houston innovators podcast episode 144

Serial Houston entrepreneur's latest venture combines his passions for startups and software

Craig Ceccanti joins the Houston Innovators Podcast to share what he's learned in his time as an entrepreneur in Houston — and what he's focused on now. Photo courtesy of Craig Ceccanti

In 2020, Craig Ceccanti sat down to consider what his next career move would be. Former CEO and co-founder of national franchise Pinot's Palette and a co-founder of Houston sports tech startup sEATz, Ceccanti wanted a passion project.

His background is in software and computer science and, with years of experience in entrepreneurship, he decided a combination of his passions would be a software-focused consulting firm for startups and growing businesses. He founded T-Minus Solutions in November of 2020.

Ceccanti says on this week's episode of the Houston Innovators Podcast that at Pinot's Palette, he built the software himself, using freelancers to help build out and support his work. These developers were inconsistent and never lasted long, and Ceccanti says he experienced this challenge again when developing sEATz's software. He had the idea of providing a more reliable software outsourcing service for companies.

"I love technology and mentoring other entrepreneurs — those were two big factors," Ceccanti says on the show. "So, starting a consulting agency where we could help startups and mid sized-growth companies build custom software was kind of my perfect unicorn."

T-Minus Solutions, which is bootstrapped so far, has a team of six employees, and Ceccanti says they are specifically focused on working with impactful businesses. As a passion project, he explains he's less driven by revenue and more focused on the help and guidance he can provide his clients, whether it's building software for them or helping navigate a major business decision.

"Our statement is to empower entrepreneurs," he explains. "We want to make the accessibility to technology easy for them and have a trusted technology partner for them to come to."

Ceccanti, who's a mentor at Rice University, is dedicated to helping fellow Houston entrepreneurs and aspiring founders. He says over the years as he's doled out advice over coffee or beers, he got the idea to write down some of his lessons learned. The book, “A Founder’s Guide to A Software Startup,” is expected to release later this year.

Originally from Louisiana, Ceccanti — who moved to Houston after Hurricane Katrina — is enthusiastic about Houston's innovation ecosystem. He says he's seen so much progress for startups and entrepreneurs, and Houston has so many industries represented here — something extremely valuable when it comes to access to consumers.

"Houston is really unique — when you think about Dallas and Austin or even the West Coast or the Northeast — with the demand of our consumerbase. You can test out anything here — you can't say that about Austin or Dallas the way you can here," Ceccanti says. "Industrial, medical, consumer, retail, restaurant — you're in the right place. If you can make it work here, it's going to do good."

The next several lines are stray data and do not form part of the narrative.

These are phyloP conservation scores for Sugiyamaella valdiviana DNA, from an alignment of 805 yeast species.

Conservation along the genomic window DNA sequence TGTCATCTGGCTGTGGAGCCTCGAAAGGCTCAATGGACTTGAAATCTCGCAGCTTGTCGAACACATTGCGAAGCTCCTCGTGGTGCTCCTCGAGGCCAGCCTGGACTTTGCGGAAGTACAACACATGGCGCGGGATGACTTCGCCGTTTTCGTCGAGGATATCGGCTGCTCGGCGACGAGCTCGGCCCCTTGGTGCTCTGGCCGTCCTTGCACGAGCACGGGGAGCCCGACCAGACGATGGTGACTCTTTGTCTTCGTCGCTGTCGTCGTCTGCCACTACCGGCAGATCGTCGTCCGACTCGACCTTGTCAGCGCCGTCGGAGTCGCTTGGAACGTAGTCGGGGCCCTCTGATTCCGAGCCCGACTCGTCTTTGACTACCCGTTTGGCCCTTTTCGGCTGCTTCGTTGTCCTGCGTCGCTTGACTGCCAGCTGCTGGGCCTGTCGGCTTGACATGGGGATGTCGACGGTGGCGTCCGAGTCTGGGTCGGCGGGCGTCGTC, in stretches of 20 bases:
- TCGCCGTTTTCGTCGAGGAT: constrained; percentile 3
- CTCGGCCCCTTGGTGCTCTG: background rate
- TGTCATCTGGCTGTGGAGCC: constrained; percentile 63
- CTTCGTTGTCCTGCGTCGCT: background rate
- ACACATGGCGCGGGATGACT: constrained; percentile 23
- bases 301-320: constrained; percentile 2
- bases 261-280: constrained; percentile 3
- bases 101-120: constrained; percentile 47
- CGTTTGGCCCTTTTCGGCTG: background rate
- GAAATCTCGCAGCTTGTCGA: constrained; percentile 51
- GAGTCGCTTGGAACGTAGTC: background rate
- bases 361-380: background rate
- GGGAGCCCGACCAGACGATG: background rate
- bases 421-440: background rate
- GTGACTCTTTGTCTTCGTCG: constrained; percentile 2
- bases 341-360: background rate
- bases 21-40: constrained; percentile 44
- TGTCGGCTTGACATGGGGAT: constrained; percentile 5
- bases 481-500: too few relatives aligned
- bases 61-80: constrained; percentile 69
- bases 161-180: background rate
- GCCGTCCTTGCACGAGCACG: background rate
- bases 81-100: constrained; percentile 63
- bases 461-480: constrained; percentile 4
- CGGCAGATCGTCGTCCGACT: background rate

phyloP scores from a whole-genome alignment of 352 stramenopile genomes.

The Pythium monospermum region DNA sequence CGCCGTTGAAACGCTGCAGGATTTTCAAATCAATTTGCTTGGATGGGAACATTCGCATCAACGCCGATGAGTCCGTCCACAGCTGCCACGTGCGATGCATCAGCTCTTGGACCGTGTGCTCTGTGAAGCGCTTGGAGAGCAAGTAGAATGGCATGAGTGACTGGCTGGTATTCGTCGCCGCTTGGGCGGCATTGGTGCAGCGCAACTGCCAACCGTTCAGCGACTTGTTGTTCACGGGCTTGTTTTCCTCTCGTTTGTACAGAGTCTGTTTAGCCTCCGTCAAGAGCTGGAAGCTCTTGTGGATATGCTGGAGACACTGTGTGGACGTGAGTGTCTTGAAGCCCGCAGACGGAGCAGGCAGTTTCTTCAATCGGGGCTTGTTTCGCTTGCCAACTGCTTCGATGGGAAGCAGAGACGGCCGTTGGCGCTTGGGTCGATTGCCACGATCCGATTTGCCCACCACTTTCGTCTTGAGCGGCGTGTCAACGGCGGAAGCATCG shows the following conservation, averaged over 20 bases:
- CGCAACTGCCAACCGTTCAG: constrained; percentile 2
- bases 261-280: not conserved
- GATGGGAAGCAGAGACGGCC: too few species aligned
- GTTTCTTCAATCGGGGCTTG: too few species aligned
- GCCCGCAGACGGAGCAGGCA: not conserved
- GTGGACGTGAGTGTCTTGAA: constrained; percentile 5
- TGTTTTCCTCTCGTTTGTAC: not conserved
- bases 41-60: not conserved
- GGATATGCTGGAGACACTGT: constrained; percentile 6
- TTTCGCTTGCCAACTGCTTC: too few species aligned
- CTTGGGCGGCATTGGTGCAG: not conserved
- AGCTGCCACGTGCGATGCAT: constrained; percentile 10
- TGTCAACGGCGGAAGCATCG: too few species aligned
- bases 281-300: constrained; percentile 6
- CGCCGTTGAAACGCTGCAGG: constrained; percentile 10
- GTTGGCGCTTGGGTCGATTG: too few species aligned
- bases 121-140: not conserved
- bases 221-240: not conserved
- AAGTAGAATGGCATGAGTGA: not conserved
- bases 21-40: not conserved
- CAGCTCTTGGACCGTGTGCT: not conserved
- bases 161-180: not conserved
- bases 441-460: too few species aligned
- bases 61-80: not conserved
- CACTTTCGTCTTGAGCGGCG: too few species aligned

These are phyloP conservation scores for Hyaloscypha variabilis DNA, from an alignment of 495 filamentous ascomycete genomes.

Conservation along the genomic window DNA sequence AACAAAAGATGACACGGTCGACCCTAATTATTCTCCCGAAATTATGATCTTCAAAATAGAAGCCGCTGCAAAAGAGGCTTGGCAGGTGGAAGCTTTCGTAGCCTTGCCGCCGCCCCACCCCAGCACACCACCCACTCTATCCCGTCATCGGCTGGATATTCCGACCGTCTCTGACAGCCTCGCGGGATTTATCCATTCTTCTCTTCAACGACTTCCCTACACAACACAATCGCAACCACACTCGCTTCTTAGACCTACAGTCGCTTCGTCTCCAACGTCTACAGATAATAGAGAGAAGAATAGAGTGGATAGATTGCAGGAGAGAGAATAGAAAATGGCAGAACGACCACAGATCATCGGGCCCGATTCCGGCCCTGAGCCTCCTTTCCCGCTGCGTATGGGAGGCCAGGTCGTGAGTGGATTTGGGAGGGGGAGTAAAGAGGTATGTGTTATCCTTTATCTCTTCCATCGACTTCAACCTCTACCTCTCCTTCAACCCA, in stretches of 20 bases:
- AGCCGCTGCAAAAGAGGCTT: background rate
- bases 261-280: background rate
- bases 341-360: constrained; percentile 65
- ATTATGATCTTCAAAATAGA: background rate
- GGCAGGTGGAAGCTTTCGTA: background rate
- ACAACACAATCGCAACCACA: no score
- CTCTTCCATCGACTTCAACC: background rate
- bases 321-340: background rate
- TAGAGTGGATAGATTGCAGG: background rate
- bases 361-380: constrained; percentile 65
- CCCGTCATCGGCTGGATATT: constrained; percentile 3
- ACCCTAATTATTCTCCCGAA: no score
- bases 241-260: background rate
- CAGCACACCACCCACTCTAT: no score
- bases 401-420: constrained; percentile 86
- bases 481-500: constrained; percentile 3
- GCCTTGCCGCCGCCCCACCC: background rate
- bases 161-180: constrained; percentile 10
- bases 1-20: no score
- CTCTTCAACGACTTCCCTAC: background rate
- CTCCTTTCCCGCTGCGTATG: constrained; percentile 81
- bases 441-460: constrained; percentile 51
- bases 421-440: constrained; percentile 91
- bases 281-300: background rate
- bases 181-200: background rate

He shares more about the his career — from franchising to tech startups — as well as why he's bullish on Houston's business economy on the podcast. Listen to the interview below — or wherever you stream your podcasts — and subscribe for weekly episodes.


Trending News

Building Houston

 
 

Houston experts at the annual Pumps and Pipes event discussed the importance of open innovation. Photo courtesy of Houston Methodist

Open innovation, or the practice of sourcing new technologies and idea across institutions and industries, was top of mind at the annual Pumps & Pipes event earlier this week.

The event, which is put on by an organization of the same name every year, focuses on the intersection of the energy, health care, and aerospace industries. The keynote discussion, with panelists representing each industry, covered several topics, including the importance of open innovation.

If you missed the discussion, check out some key moments from the panel.

“If we want to survive as a city, we need to make sure we can work together.”

Juliana Garaizar of Greentown Labs. "From being competitive, we’ve become collaborative, because the challenges at hand in the world right now is too big to compete," she continues.

“The pace of innovation has changed.”

Steve Rader of NASA. He explains that 90 percent of all scientists who have ever lived are alive on earth today. “If you think you can do it all yourself — and just find all the latest technology yourself, you’re kidding yourself.”

“You can’t close the door. If you do, you’re closing the door to potential opportunities.”

— Michelle Stansbury, Houston Methodist. “If you think you can do it all yourself — and just find all the latest technology yourself, you’re kidding yourself.” She explains that there's an influx of technologies coming in, but what doesn't work now, might work later or for another collaborator. "I would say that health care as a whole hasn’t been very good at sharing all of the things we’ve been creating, but that’s not the case today," she explains.

“The thing that makes Houston great is the same thing that makes open innovation great: diversity.”

— Rader says, adding that this makes for a great opportunity for Houston.

“Some of our greatest innovations that we’ve had come from other industries — not from health tech companies.”

— Stansbury says. "I think that's the piece everyone needs to understand," she says. "Don't just look in your own industry to solve problems."

“Nobody knows what is the best technology — the one that is going to be the new oil."

— Garaizar says. “All of this is going to be a lot of trial and error," she continues. “We don’t have the luxury of time anymore.”

Trending News